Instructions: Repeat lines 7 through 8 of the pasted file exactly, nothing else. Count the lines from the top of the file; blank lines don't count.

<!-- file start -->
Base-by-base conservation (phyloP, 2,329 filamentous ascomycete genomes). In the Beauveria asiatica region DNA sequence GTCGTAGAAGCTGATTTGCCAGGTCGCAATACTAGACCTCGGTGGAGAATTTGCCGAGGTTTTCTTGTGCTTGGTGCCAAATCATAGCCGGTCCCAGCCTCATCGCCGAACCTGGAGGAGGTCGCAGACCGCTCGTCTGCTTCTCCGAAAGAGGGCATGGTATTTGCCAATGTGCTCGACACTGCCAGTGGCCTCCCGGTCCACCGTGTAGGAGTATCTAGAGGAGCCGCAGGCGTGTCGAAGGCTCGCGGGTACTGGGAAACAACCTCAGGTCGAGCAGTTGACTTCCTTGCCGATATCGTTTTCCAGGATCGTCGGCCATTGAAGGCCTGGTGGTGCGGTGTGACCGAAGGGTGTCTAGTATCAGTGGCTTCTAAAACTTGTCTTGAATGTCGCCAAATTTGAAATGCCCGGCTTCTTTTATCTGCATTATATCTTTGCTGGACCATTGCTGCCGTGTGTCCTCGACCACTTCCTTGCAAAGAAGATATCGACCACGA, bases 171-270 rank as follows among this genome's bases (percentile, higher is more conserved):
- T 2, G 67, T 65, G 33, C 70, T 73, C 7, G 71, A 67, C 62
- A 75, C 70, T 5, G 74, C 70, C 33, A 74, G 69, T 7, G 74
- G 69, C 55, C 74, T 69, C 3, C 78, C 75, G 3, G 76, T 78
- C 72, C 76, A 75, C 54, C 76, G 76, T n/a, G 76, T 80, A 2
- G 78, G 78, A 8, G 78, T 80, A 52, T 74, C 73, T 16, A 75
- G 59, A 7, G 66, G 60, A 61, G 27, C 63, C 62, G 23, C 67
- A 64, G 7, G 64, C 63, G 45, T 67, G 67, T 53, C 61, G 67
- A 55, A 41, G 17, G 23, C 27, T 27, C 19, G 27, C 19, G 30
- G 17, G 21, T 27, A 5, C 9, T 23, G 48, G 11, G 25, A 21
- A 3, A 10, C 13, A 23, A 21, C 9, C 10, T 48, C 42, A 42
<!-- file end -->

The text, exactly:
- G 59, A 7, G 66, G 60, A 61, G 27, C 63, C 62, G 23, C 67
- A 64, G 7, G 64, C 63, G 45, T 67, G 67, T 53, C 61, G 67